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« Somali Pirates and Islamism | Main | Vive la guerre froid! »

The Raid to Free Capt. Phillips

[UPDATED] Well, now we know what the American response to pirate attacks against American-flagged transport ships will be.  On Saturday night, US Navy snipers took out three of the pirates holding Capt. Richard Phillips of the Maersk Alabama, and took the other prisoner whilst freeing Phillips.  The move was approved at the highest echelon, by President Obama.  And as Associated Press notes, the attack "quashed fears the saga could drag on for months and marked a victory for the United States, which for days seemed powerless to resolve the crisis despite massing helicopter-equipped warships at the scene."

The attack on the pirates had all the drama of the high seas, the Commander of the USS Bainbridge, the US naval destroyer on the scene, observed on the pirates place a gun to Phillips' back, as if to execute him.  Then the decision was made to rescue Phillips.  Ironically, the fourth pirate, the one who ended up being captured, was in discussions with the US Navy at that moment to free Phillips  

But, before we celebrate the end of piracy, three more ships were seized last night, and perhaps more chillingly, the pirates are unrepentant.  According to Abdullah Lami, a pirate holding a Greek ship in the Somali town of Gaan, "Every country will be treated the way it treats us. In the future, America will be the one mourning and crying...We will retaliate [for] the killings of our men."  And Jamac Habeb, a pirate from the Somali town of Eyl (one of the hubs of piracy), stated that "from now on, if we capture foreign ships and their respective countries try to attack us, we will kill [the hostages]...Now the [US forces] became our No. 1 enemy."

Last Friday, French forces launched a raid on a pirated French vessel last week, killing 2 pirates, capturing 3, and killing the owner of the private vessel they were trying to free.  Yet, pirates do not appear to be denouncing France in the same manner.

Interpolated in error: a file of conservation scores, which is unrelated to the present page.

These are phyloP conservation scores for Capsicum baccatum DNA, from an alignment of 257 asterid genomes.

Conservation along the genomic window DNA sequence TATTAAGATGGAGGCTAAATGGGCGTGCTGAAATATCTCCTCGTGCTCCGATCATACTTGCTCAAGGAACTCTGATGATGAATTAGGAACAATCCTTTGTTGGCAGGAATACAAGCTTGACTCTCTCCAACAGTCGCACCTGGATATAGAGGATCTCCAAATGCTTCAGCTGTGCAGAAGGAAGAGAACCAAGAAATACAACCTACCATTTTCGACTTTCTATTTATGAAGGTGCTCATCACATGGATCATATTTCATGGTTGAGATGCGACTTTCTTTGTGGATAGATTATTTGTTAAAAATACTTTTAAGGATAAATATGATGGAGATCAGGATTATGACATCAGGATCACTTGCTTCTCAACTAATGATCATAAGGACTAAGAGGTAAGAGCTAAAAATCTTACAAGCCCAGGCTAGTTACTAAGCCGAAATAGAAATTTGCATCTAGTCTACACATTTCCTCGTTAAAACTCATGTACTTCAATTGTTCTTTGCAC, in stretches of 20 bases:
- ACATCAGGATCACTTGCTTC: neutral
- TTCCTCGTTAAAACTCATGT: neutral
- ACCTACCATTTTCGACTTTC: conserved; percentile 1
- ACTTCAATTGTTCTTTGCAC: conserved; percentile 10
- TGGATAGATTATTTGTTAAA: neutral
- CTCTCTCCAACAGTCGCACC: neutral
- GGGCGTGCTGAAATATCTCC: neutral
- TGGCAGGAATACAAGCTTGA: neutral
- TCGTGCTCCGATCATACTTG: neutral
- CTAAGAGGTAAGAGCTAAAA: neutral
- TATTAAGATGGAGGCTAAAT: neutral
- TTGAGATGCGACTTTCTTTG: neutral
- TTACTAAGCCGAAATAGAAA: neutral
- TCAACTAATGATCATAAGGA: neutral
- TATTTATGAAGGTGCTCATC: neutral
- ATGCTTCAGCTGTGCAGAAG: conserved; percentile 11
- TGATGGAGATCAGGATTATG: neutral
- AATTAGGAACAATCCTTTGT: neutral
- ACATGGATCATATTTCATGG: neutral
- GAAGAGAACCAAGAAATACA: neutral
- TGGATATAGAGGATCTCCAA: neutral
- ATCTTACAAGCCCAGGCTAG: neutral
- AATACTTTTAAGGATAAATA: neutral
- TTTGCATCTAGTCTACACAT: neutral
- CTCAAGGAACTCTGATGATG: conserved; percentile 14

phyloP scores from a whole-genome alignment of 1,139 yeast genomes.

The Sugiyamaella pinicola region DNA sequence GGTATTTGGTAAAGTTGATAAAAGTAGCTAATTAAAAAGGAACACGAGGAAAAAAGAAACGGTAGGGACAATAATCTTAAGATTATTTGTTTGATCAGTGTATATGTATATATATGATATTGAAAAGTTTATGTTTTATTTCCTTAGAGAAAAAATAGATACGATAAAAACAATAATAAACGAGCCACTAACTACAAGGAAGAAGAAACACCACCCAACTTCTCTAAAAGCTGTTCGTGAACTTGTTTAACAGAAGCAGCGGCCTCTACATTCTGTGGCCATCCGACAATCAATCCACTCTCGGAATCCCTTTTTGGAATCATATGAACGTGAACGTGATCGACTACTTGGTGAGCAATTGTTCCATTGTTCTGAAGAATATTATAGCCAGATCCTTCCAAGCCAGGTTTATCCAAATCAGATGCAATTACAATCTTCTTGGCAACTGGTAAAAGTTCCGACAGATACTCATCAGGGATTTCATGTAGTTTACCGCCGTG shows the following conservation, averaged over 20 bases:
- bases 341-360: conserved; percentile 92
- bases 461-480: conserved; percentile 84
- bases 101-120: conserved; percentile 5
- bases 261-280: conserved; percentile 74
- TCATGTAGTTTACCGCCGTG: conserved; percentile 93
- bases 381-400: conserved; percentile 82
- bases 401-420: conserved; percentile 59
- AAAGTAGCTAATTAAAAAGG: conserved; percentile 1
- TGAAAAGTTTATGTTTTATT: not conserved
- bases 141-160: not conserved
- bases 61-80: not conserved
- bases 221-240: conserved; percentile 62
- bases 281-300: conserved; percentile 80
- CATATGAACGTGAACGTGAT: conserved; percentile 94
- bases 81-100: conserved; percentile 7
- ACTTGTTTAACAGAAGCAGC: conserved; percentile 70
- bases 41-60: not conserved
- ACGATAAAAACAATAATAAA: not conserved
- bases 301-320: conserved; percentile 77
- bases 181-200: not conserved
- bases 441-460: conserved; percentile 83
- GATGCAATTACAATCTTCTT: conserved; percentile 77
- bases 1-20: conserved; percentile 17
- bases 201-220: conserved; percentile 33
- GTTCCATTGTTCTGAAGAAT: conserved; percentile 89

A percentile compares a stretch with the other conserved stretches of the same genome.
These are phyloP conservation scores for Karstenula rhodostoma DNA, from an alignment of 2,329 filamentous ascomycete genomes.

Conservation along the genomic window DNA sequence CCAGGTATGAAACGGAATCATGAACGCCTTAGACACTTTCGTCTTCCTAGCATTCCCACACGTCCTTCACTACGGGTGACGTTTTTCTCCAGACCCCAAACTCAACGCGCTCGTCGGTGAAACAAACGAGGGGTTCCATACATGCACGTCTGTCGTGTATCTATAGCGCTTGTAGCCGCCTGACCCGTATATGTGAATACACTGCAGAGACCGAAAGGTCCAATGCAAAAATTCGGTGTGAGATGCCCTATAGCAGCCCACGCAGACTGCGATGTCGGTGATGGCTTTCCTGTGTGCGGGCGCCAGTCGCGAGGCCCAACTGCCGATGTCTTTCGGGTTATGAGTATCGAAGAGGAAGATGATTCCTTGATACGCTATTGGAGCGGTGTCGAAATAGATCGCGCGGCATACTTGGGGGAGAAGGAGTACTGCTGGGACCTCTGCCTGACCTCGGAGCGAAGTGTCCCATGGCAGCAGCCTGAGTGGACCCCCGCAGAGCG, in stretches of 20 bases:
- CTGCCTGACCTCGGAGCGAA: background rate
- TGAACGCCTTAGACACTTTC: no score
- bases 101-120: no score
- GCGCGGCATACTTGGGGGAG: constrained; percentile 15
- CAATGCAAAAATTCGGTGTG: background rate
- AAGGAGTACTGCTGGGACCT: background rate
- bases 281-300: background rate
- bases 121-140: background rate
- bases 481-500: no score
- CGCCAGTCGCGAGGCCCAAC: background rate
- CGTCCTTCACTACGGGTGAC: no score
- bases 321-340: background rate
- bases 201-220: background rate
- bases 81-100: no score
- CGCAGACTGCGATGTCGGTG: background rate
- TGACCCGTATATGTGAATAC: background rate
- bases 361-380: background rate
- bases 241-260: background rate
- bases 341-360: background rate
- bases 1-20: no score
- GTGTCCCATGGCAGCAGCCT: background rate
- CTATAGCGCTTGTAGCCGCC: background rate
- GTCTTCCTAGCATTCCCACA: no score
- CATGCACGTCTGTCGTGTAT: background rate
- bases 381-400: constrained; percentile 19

At the least, though, these denounciations of the United States on the part of the pirates are interesting, in that it suggests that there is common cause amongst them.  This might suggest greater organisations amongst the pirates in Somalia.

But what really interests me is whether or not the pirates will go through with their threats to kill Americans.  If they do, one would imagine the American response will be swift.  I wonder if an invasion of Somalia to capture/kill/eliminate the pirates and their strongbeds might not be in the offing on the part of the United States and its allies?  One would have to imagine now that Obama has authorised a daring raid such as this one, it ups the ante, and the Americans will have to continue to respond in kind if American ships are highjacked. 

Of course, there is also the possiblity that the pirates will do better at avoiding American-flagged ships in the future.  But it is also apparent that the armed forces of many Western nations, and NATO itself, are taking this threat seriously.  Aside from the Americans rescuing Capt. Phillips and the French raid on the private vessel, a Canadian warship, under the auspices of NATO, has dispatched a helicopter to monitor the HV Irene, one of the vessels highjacked last night.  The Irene is a Greek-flagged vessel with a predominately Filipino crew.

At the very least, what is apparent is that the issue of the Somali pirates has now moved from a curiousity on the larger geopolitical stage of the world to a main event.  

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